O’Reilly Factor “Killing Jesus”
The O’Reilly Factor is asking Churches around the country to promote their movie “Killing Jesus” on the National Geographic Channel tomorrow night at 8 PM. I will do so with a bit of hesitation. First I think you will find that the actual content is historically sound. However what is omitted is done so simply because O’Reilly is a bit naive in certain areas.
For example Bill omitted Jesus’ conversation with the thief on the cross; saying “I am not certain it actually happened. First it is only mentioned in one Gospel and secondly crucifixion results in suffocation which would likely make such a conversation impossible.”
What Bill O’Reilly fails to realize is the difference between crucifixion as it was first conceived by the Carthians as opposed to how the Romans updated it. It is true that hanging from one’s hands will ultimately close off the respiratory system and that initially resulted in death in the first 6 to 7 minutes. However the Romans sought to prolong the suffering so they placed a foot ledge at the bottom and bent the knees so that their victims could push up and breathe. This is why the soldiers said that Jesus appeared dead at the sixth hour – He has ceased to push His knees up.
Secondly the fact that this is recorded in only one Gospel is irrelevant; particularly since Luke is the author who does record it. The latter went to great lengths to record the authenticity of his account by interviewing various eyewitnesses of each event including the crucifixion.
Matthew recorded his own perspective, initially in Aramaic and wrote to the Jews. Mark apparently had access to the Aramaic Matthew and, according to Papias, recorded it with Peter, an eyewitness, looking over his shoulder. Mark, in writing to the Egyptians, apparently also referred to a now lost text likely composed by John the Baptist as the passages unique to Mark parallel certain texts found among the Dead Sea Scrolls. John wrote later on to combat the Gnostic heresy which had invaded the Church as he and Andrew were the only remaining disciples at the time.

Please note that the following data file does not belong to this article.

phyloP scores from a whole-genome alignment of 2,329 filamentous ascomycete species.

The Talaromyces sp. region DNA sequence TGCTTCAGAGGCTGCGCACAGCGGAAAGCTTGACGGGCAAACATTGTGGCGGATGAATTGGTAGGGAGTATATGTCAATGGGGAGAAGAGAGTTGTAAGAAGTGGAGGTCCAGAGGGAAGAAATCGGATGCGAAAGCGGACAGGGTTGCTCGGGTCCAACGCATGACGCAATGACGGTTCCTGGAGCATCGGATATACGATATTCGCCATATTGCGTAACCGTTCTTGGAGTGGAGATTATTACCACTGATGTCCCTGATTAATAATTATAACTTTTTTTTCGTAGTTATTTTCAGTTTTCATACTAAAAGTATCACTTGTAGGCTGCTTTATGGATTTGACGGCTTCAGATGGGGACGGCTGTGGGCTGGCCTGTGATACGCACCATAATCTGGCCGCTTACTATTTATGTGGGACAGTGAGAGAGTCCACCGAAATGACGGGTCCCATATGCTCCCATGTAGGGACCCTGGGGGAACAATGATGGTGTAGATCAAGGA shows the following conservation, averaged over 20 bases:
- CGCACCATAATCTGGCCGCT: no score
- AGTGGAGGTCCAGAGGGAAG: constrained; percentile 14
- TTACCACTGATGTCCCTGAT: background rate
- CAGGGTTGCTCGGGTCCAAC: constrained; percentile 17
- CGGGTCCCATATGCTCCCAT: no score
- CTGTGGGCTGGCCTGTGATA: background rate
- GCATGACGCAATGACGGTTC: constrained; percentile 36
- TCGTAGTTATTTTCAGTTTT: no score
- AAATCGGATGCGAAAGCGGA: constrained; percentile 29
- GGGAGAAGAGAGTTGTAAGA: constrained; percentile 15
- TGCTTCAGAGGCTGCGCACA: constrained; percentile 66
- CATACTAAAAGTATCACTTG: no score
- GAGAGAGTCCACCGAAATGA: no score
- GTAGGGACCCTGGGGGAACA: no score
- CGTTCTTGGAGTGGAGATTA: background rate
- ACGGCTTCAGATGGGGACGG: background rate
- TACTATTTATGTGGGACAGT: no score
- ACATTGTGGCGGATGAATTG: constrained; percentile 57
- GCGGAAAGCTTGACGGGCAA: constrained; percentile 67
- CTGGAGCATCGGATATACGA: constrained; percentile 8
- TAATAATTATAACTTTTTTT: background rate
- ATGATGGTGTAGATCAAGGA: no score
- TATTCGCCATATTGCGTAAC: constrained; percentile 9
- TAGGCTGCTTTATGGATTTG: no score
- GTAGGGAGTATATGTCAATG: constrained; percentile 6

However Luke, who also had access to Aramaic Matthew, went around to a vast assortment of eyewitnesses including John himself (likely the reason that John chapter 8 is seen in early manuscripts of Luke rather than John), Mary the mother of Jesus and the other women at the cross (who quite likely are the source for the conversation with the thief) and another lost text by a man named Cleopas who together with a friend encountered the risen Christ on the road to Emmaeus. The Jewish historian Josephus apparently cites from this text also. So O’Reilly’s reasoning here is quite erroneous.
I should also note that the actor who portrays Jesus in the film is in real life a Muslim. Now the great majority of Muslims today reject both the divinity and crucifixion of Christ. There is however a small sect of Islam, known as Messianic Muslims, who do in fact accept both the Old and New Testaments and feel that both doctrines square quite nicely with the original intent of the Quran.
So again I can recommend the movie with some hesitation. The actual content should prove to be historically accurate and it is rather nice to see a secular news reporter showing so much interest in the life of Christ and to be unashamedly sharing his perspective with some eight million viewers; the most of any cable TV program.